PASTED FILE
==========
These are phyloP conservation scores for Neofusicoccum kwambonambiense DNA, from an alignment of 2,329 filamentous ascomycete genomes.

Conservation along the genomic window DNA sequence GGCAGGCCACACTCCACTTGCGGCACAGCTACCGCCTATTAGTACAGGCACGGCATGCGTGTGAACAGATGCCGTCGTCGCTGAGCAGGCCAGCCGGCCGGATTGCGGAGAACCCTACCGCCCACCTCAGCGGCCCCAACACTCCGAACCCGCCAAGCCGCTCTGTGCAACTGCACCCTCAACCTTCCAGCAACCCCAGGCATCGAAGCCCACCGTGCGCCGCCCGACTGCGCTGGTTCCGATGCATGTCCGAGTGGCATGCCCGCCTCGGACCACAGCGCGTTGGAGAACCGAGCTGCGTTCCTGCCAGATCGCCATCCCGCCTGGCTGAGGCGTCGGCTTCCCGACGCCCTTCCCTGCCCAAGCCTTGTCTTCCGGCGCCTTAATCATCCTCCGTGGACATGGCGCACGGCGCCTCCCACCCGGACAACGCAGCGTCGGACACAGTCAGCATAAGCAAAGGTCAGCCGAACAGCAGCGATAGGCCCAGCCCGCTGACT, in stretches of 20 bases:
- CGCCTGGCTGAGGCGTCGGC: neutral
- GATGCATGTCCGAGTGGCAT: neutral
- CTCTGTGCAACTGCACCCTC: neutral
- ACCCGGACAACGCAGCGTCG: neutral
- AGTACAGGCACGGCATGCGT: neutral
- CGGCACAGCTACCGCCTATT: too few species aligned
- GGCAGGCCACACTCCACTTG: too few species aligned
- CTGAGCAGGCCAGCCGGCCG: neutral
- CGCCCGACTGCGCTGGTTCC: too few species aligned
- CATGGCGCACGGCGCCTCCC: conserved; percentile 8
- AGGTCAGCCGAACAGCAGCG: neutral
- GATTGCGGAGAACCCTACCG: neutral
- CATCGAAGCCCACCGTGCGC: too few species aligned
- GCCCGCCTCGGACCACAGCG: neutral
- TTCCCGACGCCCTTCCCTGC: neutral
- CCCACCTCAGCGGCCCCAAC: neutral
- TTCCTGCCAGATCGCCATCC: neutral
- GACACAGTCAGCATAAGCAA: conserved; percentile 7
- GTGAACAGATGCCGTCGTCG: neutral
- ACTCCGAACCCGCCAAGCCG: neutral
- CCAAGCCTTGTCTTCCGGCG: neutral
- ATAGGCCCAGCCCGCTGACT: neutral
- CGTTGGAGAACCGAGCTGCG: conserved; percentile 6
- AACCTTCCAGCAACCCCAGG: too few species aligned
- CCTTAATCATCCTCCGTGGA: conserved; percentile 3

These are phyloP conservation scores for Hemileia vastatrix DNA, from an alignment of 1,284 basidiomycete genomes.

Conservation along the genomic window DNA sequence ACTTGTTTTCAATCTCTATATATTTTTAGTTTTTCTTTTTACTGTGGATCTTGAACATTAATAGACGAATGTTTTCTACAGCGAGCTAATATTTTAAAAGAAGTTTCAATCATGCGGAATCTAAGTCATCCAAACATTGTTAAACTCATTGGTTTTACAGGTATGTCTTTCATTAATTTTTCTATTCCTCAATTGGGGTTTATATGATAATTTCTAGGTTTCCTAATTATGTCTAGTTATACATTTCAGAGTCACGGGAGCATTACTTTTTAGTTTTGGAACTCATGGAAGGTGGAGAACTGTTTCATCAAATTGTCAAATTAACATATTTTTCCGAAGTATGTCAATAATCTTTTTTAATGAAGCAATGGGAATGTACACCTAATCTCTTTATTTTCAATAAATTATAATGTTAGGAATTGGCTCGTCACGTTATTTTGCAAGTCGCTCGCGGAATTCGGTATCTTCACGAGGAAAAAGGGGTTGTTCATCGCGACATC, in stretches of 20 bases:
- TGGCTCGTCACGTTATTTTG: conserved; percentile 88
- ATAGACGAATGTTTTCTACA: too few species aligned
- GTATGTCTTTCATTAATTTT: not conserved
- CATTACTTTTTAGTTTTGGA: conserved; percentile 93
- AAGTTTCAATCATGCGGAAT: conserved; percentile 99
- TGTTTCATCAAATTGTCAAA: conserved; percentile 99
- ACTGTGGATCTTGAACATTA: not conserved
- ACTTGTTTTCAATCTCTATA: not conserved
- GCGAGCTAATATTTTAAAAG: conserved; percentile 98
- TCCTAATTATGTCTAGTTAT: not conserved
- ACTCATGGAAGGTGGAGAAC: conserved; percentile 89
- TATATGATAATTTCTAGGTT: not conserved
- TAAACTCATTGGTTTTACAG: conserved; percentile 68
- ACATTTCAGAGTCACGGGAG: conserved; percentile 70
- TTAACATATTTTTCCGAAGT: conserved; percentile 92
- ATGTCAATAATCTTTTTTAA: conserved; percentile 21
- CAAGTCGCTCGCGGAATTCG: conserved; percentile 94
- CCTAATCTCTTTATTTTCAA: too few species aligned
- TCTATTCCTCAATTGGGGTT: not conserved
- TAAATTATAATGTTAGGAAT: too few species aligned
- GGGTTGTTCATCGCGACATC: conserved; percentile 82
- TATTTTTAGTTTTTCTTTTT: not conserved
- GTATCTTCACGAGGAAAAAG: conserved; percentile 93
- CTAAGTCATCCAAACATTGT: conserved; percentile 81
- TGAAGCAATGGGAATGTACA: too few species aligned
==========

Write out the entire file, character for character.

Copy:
These are phyloP conservation scores for Neofusicoccum kwambonambiense DNA, from an alignment of 2,329 filamentous ascomycete genomes.

Conservation along the genomic window DNA sequence GGCAGGCCACACTCCACTTGCGGCACAGCTACCGCCTATTAGTACAGGCACGGCATGCGTGTGAACAGATGCCGTCGTCGCTGAGCAGGCCAGCCGGCCGGATTGCGGAGAACCCTACCGCCCACCTCAGCGGCCCCAACACTCCGAACCCGCCAAGCCGCTCTGTGCAACTGCACCCTCAACCTTCCAGCAACCCCAGGCATCGAAGCCCACCGTGCGCCGCCCGACTGCGCTGGTTCCGATGCATGTCCGAGTGGCATGCCCGCCTCGGACCACAGCGCGTTGGAGAACCGAGCTGCGTTCCTGCCAGATCGCCATCCCGCCTGGCTGAGGCGTCGGCTTCCCGACGCCCTTCCCTGCCCAAGCCTTGTCTTCCGGCGCCTTAATCATCCTCCGTGGACATGGCGCACGGCGCCTCCCACCCGGACAACGCAGCGTCGGACACAGTCAGCATAAGCAAAGGTCAGCCGAACAGCAGCGATAGGCCCAGCCCGCTGACT, in stretches of 20 bases:
- CGCCTGGCTGAGGCGTCGGC: neutral
- GATGCATGTCCGAGTGGCAT: neutral
- CTCTGTGCAACTGCACCCTC: neutral
- ACCCGGACAACGCAGCGTCG: neutral
- AGTACAGGCACGGCATGCGT: neutral
- CGGCACAGCTACCGCCTATT: too few species aligned
- GGCAGGCCACACTCCACTTG: too few species aligned
- CTGAGCAGGCCAGCCGGCCG: neutral
- CGCCCGACTGCGCTGGTTCC: too few species aligned
- CATGGCGCACGGCGCCTCCC: conserved; percentile 8
- AGGTCAGCCGAACAGCAGCG: neutral
- GATTGCGGAGAACCCTACCG: neutral
- CATCGAAGCCCACCGTGCGC: too few species aligned
- GCCCGCCTCGGACCACAGCG: neutral
- TTCCCGACGCCCTTCCCTGC: neutral
- CCCACCTCAGCGGCCCCAAC: neutral
- TTCCTGCCAGATCGCCATCC: neutral
- GACACAGTCAGCATAAGCAA: conserved; percentile 7
- GTGAACAGATGCCGTCGTCG: neutral
- ACTCCGAACCCGCCAAGCCG: neutral
- CCAAGCCTTGTCTTCCGGCG: neutral
- ATAGGCCCAGCCCGCTGACT: neutral
- CGTTGGAGAACCGAGCTGCG: conserved; percentile 6
- AACCTTCCAGCAACCCCAGG: too few species aligned
- CCTTAATCATCCTCCGTGGA: conserved; percentile 3

These are phyloP conservation scores for Hemileia vastatrix DNA, from an alignment of 1,284 basidiomycete genomes.

Conservation along the genomic window DNA sequence ACTTGTTTTCAATCTCTATATATTTTTAGTTTTTCTTTTTACTGTGGATCTTGAACATTAATAGACGAATGTTTTCTACAGCGAGCTAATATTTTAAAAGAAGTTTCAATCATGCGGAATCTAAGTCATCCAAACATTGTTAAACTCATTGGTTTTACAGGTATGTCTTTCATTAATTTTTCTATTCCTCAATTGGGGTTTATATGATAATTTCTAGGTTTCCTAATTATGTCTAGTTATACATTTCAGAGTCACGGGAGCATTACTTTTTAGTTTTGGAACTCATGGAAGGTGGAGAACTGTTTCATCAAATTGTCAAATTAACATATTTTTCCGAAGTATGTCAATAATCTTTTTTAATGAAGCAATGGGAATGTACACCTAATCTCTTTATTTTCAATAAATTATAATGTTAGGAATTGGCTCGTCACGTTATTTTGCAAGTCGCTCGCGGAATTCGGTATCTTCACGAGGAAAAAGGGGTTGTTCATCGCGACATC, in stretches of 20 bases:
- TGGCTCGTCACGTTATTTTG: conserved; percentile 88
- ATAGACGAATGTTTTCTACA: too few species aligned
- GTATGTCTTTCATTAATTTT: not conserved
- CATTACTTTTTAGTTTTGGA: conserved; percentile 93
- AAGTTTCAATCATGCGGAAT: conserved; percentile 99
- TGTTTCATCAAATTGTCAAA: conserved; percentile 99
- ACTGTGGATCTTGAACATTA: not conserved
- ACTTGTTTTCAATCTCTATA: not conserved
- GCGAGCTAATATTTTAAAAG: conserved; percentile 98
- TCCTAATTATGTCTAGTTAT: not conserved
- ACTCATGGAAGGTGGAGAAC: conserved; percentile 89
- TATATGATAATTTCTAGGTT: not conserved
- TAAACTCATTGGTTTTACAG: conserved; percentile 68
- ACATTTCAGAGTCACGGGAG: conserved; percentile 70
- TTAACATATTTTTCCGAAGT: conserved; percentile 92
- ATGTCAATAATCTTTTTTAA: conserved; percentile 21
- CAAGTCGCTCGCGGAATTCG: conserved; percentile 94
- CCTAATCTCTTTATTTTCAA: too few species aligned
- TCTATTCCTCAATTGGGGTT: not conserved
- TAAATTATAATGTTAGGAAT: too few species aligned
- GGGTTGTTCATCGCGACATC: conserved; percentile 82
- TATTTTTAGTTTTTCTTTTT: not conserved
- GTATCTTCACGAGGAAAAAG: conserved; percentile 93
- CTAAGTCATCCAAACATTGT: conserved; percentile 81
- TGAAGCAATGGGAATGTACA: too few species aligned